‏‏‎ ‎‏‏‎ ‎‏‏‎ ‎‏‏‎ ‎‏‏‎ ‎‏‏‎ ‎‏‏‎ ‎‏‏‎ ‎‏‏‎ ‎‏‏‎‏‏‎ ‎‏‏‎ ‎‏‏‎ ‎‏‏‎ ‎‏‏‎ ‎‏‏‎ ‎‎These pumped-up gym queens started out, in most cases, as pudgy or skinny sissy boys who attempted to hide their gestures. Many of them, like the I from my earlier autobiographical account, attempted to walk like men and hide the telltale queer gesture. This culture needs to be critiqued for the normative gender paradigms to which it subscribes as well as for the exclusionary logics it applies to people who do not make its normative (often white and decidedly masculine) cut. Nonetheless, though this symbolic violence is not justifiable, one can certainly understand this desire to be masculine. These men did not stop at straightening out the swish of their walk; they worked on their bodies and approximated a hypermasculine ideal.
‏‏‎ ‎‏‏‎ ‎‏‏‎ ‎‏‏‎ ‎‏‏‎ ‎‏‏‎ ‎‏‏‎ ‎‏‏‎ ‎‏‏‎ ‎‏‏‎‏‏‎ ‎‏‏‎ ‎‏‏‎ ‎‏‏‎ ‎‏‏‎ ‎‏‏‎ ‎‎I do not want to extend energy in moralizing against this route to survival in a heteronormative world. It makes sense, especially when we consider that these men came into masculinity as they were surrounded by the specter of the AIDS pandemic. The AIDS catastrophe provides a lot of reasons to build up the body. But imagine how hard it must be to try to look and act so butch all the time. Indeed, these men become their own fetish of masculinity in that they hide the conditions of possibility that lead to their becoming butch. Aviance reveals these conditions. That is the function of the counterfetish. He performs the powerful interface between femininity and masculinity that is active in any gender, especially queer ones. In this fashion he is once again a counterfetish, elucidating the real material conditions of our gender and desire.
‏‏‎ ‎‏‏‎ ‎‏‏‎ ‎‏‏‎ ‎‏‏‎ ‎‏‏‎ ‎‏‏‎ ‎‏‏‎ ‎‏‏‎ ‎‏‏‎‏‏‎ ‎‏‏‎ ‎‏‏‎ ‎‏‏‎ ‎‏‏‎ ‎‏‏‎ ‎‎Imagine the relief these gym queens feel as Aviance lets himself be both masculine and feminine, as his fabulous and strange gestures connote the worlds of queer suffering that these huddled men attempt to block out but cannot escape, and the pleasures of being swish and queeny that they cannot admit to in their quotidian lives. Furthermore, imagine that his performance is something that is instructive, that recodifies signs of abjection in mainstream queer spaces—blackness, femininity/effeminacy—and makes them not only desirable but something to be desired. Imagine how some of those men on the dance floor might come around to accepting and embracing the queer gesture through Aviance’s exemplary performance. More important, imagine what his performance means to those on the margins of the crowd, those who have not devoted their lives to daily gym visits and this hypermasculine ideal, those whose race or appearance does not conform to rigid schematics of what might be hot. Those on the margins can get extreme pleasure in seeing Aviance rise from the muscled masses, elevated and luminous.
‏‏‎ ‎‏‏‎ ‎‏‏‎ ‎‏‏‎ ‎‏‏‎ ‎‏‏‎ ‎‏‏‎ ‎‏‏‎ ‎‏‏‎ ‎‏‏‎‏‏‎ ‎‏‏‎ ‎‏‏‎ ‎‏‏‎ ‎‏‏‎ ‎‏‏‎ ‎‎For the racialized cognoscenti, his gestures function like the sorrow songs of W. E. B. Du Bois’s The Souls of Black Folk. In that paradigm-shifting text Du Bois meditates on the power of Negro music and the embedded and syncretic meaning found in these testaments to the culture of slavery.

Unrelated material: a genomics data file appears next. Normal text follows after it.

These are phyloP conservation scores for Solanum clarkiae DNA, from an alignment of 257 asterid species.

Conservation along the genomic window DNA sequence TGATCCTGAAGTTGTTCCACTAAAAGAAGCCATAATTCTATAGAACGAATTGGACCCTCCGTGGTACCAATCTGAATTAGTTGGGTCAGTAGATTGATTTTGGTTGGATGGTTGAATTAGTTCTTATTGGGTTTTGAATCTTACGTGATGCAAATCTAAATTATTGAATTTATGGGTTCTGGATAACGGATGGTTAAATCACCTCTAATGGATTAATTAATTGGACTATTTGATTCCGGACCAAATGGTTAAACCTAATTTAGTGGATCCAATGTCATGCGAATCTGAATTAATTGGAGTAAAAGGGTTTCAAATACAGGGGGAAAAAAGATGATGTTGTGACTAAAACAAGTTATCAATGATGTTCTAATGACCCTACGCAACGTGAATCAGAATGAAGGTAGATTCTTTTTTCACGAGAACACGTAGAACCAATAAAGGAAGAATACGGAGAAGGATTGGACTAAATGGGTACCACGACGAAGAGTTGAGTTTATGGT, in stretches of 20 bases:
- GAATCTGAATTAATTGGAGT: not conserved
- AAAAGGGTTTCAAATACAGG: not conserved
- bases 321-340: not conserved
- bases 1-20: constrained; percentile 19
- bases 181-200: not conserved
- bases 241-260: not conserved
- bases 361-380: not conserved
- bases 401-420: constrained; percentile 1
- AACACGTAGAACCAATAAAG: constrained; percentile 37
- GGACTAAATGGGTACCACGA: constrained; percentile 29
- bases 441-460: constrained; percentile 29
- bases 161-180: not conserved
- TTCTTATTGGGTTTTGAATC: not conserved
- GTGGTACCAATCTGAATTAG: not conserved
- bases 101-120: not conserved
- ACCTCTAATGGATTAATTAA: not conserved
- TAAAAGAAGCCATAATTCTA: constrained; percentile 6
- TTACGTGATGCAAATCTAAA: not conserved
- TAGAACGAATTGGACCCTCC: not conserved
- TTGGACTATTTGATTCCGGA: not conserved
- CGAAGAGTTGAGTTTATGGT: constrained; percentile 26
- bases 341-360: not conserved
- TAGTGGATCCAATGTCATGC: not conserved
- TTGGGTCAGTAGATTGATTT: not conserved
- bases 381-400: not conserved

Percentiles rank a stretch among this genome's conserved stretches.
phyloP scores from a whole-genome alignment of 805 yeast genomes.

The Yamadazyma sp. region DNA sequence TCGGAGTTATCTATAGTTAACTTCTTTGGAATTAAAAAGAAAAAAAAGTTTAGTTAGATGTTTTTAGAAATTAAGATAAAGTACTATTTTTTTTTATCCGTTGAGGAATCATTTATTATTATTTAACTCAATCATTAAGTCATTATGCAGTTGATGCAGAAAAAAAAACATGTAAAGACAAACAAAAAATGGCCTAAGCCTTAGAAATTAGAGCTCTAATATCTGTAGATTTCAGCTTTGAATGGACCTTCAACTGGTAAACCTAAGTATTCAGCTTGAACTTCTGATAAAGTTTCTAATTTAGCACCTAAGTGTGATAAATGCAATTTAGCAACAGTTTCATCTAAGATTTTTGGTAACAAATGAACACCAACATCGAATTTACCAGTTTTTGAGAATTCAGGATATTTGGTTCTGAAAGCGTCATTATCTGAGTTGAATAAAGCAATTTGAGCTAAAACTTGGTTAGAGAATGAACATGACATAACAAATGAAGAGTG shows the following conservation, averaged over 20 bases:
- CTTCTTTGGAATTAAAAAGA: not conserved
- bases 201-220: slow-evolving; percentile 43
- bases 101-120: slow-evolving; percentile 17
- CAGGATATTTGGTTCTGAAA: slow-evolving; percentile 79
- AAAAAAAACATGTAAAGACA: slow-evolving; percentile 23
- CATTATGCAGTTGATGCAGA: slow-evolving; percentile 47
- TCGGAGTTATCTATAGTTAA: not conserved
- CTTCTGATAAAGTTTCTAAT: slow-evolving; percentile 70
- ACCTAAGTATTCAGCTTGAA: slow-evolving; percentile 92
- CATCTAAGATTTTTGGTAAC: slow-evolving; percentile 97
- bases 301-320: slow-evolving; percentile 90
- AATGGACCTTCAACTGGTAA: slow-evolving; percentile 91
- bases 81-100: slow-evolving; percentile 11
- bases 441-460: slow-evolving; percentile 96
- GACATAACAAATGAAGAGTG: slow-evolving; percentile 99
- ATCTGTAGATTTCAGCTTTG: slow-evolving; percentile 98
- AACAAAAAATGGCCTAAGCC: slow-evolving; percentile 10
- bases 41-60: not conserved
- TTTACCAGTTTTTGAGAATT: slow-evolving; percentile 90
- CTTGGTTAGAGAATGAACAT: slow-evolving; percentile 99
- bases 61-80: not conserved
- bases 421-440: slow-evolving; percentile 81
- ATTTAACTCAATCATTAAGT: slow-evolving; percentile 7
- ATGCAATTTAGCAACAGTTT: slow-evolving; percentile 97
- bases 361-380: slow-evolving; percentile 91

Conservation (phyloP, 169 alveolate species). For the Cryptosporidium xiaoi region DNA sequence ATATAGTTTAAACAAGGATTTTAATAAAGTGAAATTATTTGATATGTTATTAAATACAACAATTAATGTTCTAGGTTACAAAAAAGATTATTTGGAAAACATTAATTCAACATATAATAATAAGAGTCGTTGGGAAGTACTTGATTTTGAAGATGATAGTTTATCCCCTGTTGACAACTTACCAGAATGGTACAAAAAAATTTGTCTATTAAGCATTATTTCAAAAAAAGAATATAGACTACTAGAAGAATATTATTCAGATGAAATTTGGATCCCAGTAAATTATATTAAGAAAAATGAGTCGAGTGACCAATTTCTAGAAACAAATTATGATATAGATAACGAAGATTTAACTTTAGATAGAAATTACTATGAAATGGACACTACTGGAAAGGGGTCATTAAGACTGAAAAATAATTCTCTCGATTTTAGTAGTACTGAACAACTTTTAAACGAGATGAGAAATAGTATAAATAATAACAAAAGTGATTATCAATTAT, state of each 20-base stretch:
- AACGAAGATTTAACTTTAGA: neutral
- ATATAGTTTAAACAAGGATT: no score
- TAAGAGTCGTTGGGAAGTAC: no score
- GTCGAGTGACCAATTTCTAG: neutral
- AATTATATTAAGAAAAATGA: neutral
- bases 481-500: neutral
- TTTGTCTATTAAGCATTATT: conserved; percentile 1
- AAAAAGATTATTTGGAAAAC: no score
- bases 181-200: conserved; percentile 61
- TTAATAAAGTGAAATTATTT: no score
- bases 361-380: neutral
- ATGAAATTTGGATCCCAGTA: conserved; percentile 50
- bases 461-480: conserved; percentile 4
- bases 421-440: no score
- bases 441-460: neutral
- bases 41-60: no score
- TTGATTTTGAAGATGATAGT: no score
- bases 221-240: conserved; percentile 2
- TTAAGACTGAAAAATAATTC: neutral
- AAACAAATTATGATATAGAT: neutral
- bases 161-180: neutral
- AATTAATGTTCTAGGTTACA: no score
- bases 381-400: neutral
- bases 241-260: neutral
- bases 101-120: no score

What are these songs, and what do they mean? I know little of music and can say nothing in technical phrases, but I know something of men. Knowing them, I know that these songs are the articulate message of the slave to the world. They tell us that life was joyous to the black slave, careless and happy. I can easily believe this of some, of many. The Old South cannot deny the heart-touching witness of these songs. They are the music of an unhappy people, of the children of disappointment; they tell of death and suffering and unvoiced longing toward a truer world, of misty wanderings and hidden ways.

‏‏‎ ‎‏‏‎ ‎‏‏‎ ‎‏‏‎ ‎‏‏‎ ‎‏‏‎ ‎‏‏‎ ‎‏‏‎ ‎‏‏‎ ‎‏‏‎‏‏‎ ‎‏‏‎ ‎‏‏‎ ‎‏‏‎ ‎‏‏‎ ‎‏‏‎ ‎‎I risk sounding a bit overdramatic by using this analogy. I nonetheless invoke this classic text in African American letters for the express purpose of calling attention to the pathos that underlies some of these gestures. Vogueing, for instance, is too often considered a simplistic celebration of black queer culture. It is seen as a simple appropriation of high fashion or other aspects of commodity culture. I am proposing that we might see something other than a celebration in these moves—the strong trace of black and queer racialized survival, the way in which children need to imagine becoming Other in the face of conspiring cultural logics of white supremacy and heteronormativity. The gesture contains an articulate message for all to read, in this case a message of fabulousness and fantastical becoming. It also contains another message, one less articulated and more ephemeral but equally relevant to any understanding of queer gestures, gestures that, as I have argued, are often double- or multivalenced. So while the short-sighted viewer of Aviance’s vogueing might see only the approximation of high-fashion glamour as he moves and gestures on the stage, others see/hear another tune, one of racialized self-enactment in the face of overarching opposition.